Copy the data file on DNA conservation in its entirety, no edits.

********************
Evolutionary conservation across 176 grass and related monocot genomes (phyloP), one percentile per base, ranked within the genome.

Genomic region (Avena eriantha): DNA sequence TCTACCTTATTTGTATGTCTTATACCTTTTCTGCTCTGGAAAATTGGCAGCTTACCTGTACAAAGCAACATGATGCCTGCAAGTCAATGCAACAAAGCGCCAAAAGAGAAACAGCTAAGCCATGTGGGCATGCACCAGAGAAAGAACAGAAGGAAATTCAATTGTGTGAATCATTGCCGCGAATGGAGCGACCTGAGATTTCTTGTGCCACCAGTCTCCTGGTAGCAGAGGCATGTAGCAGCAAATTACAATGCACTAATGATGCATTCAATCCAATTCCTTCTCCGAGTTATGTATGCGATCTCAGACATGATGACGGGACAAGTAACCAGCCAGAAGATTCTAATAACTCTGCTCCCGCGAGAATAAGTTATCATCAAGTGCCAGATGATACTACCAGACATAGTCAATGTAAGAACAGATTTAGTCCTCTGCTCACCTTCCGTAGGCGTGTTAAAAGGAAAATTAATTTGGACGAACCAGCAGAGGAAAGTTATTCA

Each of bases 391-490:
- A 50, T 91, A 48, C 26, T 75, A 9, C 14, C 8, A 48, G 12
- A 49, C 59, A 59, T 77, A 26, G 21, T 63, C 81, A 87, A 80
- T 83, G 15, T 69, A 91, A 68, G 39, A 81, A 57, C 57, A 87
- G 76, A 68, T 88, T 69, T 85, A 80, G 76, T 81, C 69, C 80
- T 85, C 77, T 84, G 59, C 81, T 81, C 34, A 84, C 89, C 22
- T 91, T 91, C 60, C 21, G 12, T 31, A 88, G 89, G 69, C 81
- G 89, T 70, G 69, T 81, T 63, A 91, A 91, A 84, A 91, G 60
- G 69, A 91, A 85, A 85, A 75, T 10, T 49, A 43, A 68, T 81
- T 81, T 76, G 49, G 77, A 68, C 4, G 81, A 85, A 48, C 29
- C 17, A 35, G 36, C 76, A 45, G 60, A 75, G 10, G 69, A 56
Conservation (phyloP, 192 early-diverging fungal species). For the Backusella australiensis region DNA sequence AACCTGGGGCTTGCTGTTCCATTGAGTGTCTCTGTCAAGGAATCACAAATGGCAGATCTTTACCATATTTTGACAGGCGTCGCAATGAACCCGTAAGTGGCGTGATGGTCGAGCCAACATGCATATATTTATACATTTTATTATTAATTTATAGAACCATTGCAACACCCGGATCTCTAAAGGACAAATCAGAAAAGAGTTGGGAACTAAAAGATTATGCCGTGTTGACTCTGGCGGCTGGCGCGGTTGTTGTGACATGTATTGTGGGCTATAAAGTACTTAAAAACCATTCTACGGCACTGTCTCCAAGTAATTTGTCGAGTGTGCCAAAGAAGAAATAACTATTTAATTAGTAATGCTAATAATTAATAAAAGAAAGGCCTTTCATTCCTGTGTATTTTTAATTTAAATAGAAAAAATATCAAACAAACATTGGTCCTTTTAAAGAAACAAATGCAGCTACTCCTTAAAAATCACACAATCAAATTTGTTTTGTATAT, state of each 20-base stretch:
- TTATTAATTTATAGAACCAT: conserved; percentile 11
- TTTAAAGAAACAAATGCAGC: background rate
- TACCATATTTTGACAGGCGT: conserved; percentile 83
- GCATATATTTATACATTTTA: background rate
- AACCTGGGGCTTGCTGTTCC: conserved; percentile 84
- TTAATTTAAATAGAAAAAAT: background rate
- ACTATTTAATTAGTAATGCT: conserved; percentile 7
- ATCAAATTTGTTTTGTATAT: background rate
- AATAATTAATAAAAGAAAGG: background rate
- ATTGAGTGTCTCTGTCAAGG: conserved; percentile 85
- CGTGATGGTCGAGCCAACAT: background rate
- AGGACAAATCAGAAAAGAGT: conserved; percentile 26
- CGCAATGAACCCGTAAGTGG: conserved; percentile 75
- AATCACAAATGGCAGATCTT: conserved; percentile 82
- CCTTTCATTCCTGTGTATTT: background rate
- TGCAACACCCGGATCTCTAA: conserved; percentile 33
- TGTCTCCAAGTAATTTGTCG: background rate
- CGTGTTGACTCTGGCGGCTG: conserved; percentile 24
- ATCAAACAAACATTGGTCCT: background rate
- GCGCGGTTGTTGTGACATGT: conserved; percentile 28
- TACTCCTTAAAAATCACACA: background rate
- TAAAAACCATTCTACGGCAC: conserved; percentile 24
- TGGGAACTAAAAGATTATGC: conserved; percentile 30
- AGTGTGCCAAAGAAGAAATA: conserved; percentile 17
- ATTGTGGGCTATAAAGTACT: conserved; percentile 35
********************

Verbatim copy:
Evolutionary conservation across 176 grass and related monocot genomes (phyloP), one percentile per base, ranked within the genome.

Genomic region (Avena eriantha): DNA sequence TCTACCTTATTTGTATGTCTTATACCTTTTCTGCTCTGGAAAATTGGCAGCTTACCTGTACAAAGCAACATGATGCCTGCAAGTCAATGCAACAAAGCGCCAAAAGAGAAACAGCTAAGCCATGTGGGCATGCACCAGAGAAAGAACAGAAGGAAATTCAATTGTGTGAATCATTGCCGCGAATGGAGCGACCTGAGATTTCTTGTGCCACCAGTCTCCTGGTAGCAGAGGCATGTAGCAGCAAATTACAATGCACTAATGATGCATTCAATCCAATTCCTTCTCCGAGTTATGTATGCGATCTCAGACATGATGACGGGACAAGTAACCAGCCAGAAGATTCTAATAACTCTGCTCCCGCGAGAATAAGTTATCATCAAGTGCCAGATGATACTACCAGACATAGTCAATGTAAGAACAGATTTAGTCCTCTGCTCACCTTCCGTAGGCGTGTTAAAAGGAAAATTAATTTGGACGAACCAGCAGAGGAAAGTTATTCA

Each of bases 391-490:
- A 50, T 91, A 48, C 26, T 75, A 9, C 14, C 8, A 48, G 12
- A 49, C 59, A 59, T 77, A 26, G 21, T 63, C 81, A 87, A 80
- T 83, G 15, T 69, A 91, A 68, G 39, A 81, A 57, C 57, A 87
- G 76, A 68, T 88, T 69, T 85, A 80, G 76, T 81, C 69, C 80
- T 85, C 77, T 84, G 59, C 81, T 81, C 34, A 84, C 89, C 22
- T 91, T 91, C 60, C 21, G 12, T 31, A 88, G 89, G 69, C 81
- G 89, T 70, G 69, T 81, T 63, A 91, A 91, A 84, A 91, G 60
- G 69, A 91, A 85, A 85, A 75, T 10, T 49, A 43, A 68, T 81
- T 81, T 76, G 49, G 77, A 68, C 4, G 81, A 85, A 48, C 29
- C 17, A 35, G 36, C 76, A 45, G 60, A 75, G 10, G 69, A 56
Conservation (phyloP, 192 early-diverging fungal species). For the Backusella australiensis region DNA sequence AACCTGGGGCTTGCTGTTCCATTGAGTGTCTCTGTCAAGGAATCACAAATGGCAGATCTTTACCATATTTTGACAGGCGTCGCAATGAACCCGTAAGTGGCGTGATGGTCGAGCCAACATGCATATATTTATACATTTTATTATTAATTTATAGAACCATTGCAACACCCGGATCTCTAAAGGACAAATCAGAAAAGAGTTGGGAACTAAAAGATTATGCCGTGTTGACTCTGGCGGCTGGCGCGGTTGTTGTGACATGTATTGTGGGCTATAAAGTACTTAAAAACCATTCTACGGCACTGTCTCCAAGTAATTTGTCGAGTGTGCCAAAGAAGAAATAACTATTTAATTAGTAATGCTAATAATTAATAAAAGAAAGGCCTTTCATTCCTGTGTATTTTTAATTTAAATAGAAAAAATATCAAACAAACATTGGTCCTTTTAAAGAAACAAATGCAGCTACTCCTTAAAAATCACACAATCAAATTTGTTTTGTATAT, state of each 20-base stretch:
- TTATTAATTTATAGAACCAT: conserved; percentile 11
- TTTAAAGAAACAAATGCAGC: background rate
- TACCATATTTTGACAGGCGT: conserved; percentile 83
- GCATATATTTATACATTTTA: background rate
- AACCTGGGGCTTGCTGTTCC: conserved; percentile 84
- TTAATTTAAATAGAAAAAAT: background rate
- ACTATTTAATTAGTAATGCT: conserved; percentile 7
- ATCAAATTTGTTTTGTATAT: background rate
- AATAATTAATAAAAGAAAGG: background rate
- ATTGAGTGTCTCTGTCAAGG: conserved; percentile 85
- CGTGATGGTCGAGCCAACAT: background rate
- AGGACAAATCAGAAAAGAGT: conserved; percentile 26
- CGCAATGAACCCGTAAGTGG: conserved; percentile 75
- AATCACAAATGGCAGATCTT: conserved; percentile 82
- CCTTTCATTCCTGTGTATTT: background rate
- TGCAACACCCGGATCTCTAA: conserved; percentile 33
- TGTCTCCAAGTAATTTGTCG: background rate
- CGTGTTGACTCTGGCGGCTG: conserved; percentile 24
- ATCAAACAAACATTGGTCCT: background rate
- GCGCGGTTGTTGTGACATGT: conserved; percentile 28
- TACTCCTTAAAAATCACACA: background rate
- TAAAAACCATTCTACGGCAC: conserved; percentile 24
- TGGGAACTAAAAGATTATGC: conserved; percentile 30
- AGTGTGCCAAAGAAGAAATA: conserved; percentile 17
- ATTGTGGGCTATAAAGTACT: conserved; percentile 35